the unofficial Slashdot digest archive

Alterslash picks up to the best 5 comments from each of the day’s Slashdot stories, and presents them on a single page for easy reading.

S&P Dow Jones Indices To Launch Cryptocurrency Indexes In 2021

Posted by BeauHDView on SlashDotShareable Link
S&P Dow Jones Indices, a division of financial data provider S&P Global Inc, said on Thursday that it will launch cryptocurrency indices in 2021, making it the latest major finance company to enter the nascent asset class. Reuters reports: The S&P DJI-branded products will use data from New York-based virtual currency company Lukka on more than 550 of the top traded coins, the companies said. S&P's clients will be able to work with the index provider to create customized indices and other benchmarking tools on cryptocurrencies, S&P and Lukka said in a joint statement. S&P and Lukka hope more reliable pricing data will make it easier for investors to access the new asset class, and reduce some of the risks of the very volatile and speculative market, they said. The move by one of the world's most well-known index providers could help cryptocurrencies become more mainstream investments.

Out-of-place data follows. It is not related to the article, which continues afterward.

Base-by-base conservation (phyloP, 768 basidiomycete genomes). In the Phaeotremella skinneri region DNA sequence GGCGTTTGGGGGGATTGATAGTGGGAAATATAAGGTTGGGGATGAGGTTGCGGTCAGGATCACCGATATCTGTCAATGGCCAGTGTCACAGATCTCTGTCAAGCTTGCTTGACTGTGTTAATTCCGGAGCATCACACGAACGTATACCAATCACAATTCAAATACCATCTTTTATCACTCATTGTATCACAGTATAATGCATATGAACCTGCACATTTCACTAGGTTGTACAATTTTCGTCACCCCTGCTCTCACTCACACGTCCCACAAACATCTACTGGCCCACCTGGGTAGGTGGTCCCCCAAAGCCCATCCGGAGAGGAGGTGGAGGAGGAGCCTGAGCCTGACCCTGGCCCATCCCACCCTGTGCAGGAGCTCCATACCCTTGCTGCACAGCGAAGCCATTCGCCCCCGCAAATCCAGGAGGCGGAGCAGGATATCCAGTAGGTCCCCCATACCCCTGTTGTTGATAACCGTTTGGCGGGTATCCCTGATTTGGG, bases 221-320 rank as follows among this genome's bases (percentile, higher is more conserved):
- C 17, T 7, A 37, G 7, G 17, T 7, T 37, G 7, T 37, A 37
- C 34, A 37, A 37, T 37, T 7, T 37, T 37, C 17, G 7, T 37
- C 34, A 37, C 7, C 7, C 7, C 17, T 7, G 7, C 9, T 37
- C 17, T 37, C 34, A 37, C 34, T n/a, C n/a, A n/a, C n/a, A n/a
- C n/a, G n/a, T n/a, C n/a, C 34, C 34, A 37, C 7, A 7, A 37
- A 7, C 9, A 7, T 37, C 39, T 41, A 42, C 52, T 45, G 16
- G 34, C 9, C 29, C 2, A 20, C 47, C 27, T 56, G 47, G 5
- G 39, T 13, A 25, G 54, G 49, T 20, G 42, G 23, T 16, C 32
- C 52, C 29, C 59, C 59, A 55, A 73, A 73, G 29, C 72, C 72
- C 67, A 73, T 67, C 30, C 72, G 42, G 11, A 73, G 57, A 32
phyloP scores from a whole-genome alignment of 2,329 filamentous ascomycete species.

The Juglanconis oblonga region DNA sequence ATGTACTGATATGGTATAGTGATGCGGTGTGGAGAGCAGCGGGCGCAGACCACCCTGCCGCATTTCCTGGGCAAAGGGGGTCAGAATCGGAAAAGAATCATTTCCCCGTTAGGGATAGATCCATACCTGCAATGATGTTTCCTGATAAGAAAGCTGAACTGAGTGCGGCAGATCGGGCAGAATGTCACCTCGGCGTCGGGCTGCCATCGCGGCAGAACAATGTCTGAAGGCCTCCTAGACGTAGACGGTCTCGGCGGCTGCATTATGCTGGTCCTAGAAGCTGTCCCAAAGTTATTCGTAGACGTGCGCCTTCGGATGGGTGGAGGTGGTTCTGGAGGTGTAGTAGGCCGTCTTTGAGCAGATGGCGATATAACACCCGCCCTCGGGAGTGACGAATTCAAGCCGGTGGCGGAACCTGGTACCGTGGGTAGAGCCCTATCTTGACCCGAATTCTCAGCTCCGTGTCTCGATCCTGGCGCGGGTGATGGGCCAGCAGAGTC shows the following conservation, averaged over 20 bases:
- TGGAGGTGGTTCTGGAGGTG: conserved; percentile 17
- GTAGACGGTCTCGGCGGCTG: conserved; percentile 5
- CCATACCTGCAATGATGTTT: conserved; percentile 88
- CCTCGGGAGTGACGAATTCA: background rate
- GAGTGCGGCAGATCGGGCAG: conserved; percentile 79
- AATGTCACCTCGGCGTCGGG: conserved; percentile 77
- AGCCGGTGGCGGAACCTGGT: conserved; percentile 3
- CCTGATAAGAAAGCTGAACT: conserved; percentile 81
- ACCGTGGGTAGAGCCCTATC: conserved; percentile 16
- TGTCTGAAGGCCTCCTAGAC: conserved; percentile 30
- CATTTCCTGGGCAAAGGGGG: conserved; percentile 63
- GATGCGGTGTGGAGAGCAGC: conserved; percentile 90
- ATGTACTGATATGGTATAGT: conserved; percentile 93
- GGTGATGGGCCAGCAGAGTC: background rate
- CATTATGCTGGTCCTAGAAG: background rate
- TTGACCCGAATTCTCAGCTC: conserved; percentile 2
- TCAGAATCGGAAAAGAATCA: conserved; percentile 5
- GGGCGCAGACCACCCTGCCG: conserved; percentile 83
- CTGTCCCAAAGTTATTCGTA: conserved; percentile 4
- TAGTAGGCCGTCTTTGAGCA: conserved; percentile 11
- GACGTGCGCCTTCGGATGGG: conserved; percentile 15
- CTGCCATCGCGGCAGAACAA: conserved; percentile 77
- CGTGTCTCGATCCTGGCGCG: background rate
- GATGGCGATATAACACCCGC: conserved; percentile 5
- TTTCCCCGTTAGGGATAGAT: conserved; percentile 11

More Than 500,000 Full Electric Cars Sold So Far This Year In Europe

Posted by BeauHDView on SlashDotShareable Link
An anonymous reader quotes a report from The Guardian: Carmakers have sold more than 500,000 battery electric cars in Europe during 2020, a milestone in the automotive industry's move away from fossil fuels. Sales of all plug-in cars, including hybrids, have surpassed 1m during the year in the UK and the largest 17 European markets, according to data collated by Schmidt Automotive Research. During the whole of last year only 354,000 battery electric sales were recorded across the region.

In the UK, the sale of new cars that run solely on petrol or diesel will be banned in 2030 -- although new hybrids will be legal until 2035. Other countries including France and Norway have also introduced plans to ban new internal combustion engines over varying timeframes. However, the car industry still faces a steep uphill journey away from fossil fuels. Total UK and European new car sales in the year to October were 13.3m, the vast majority of which had petrol and diesel engines, which are expected to be more profitable than battery cars until about 2024.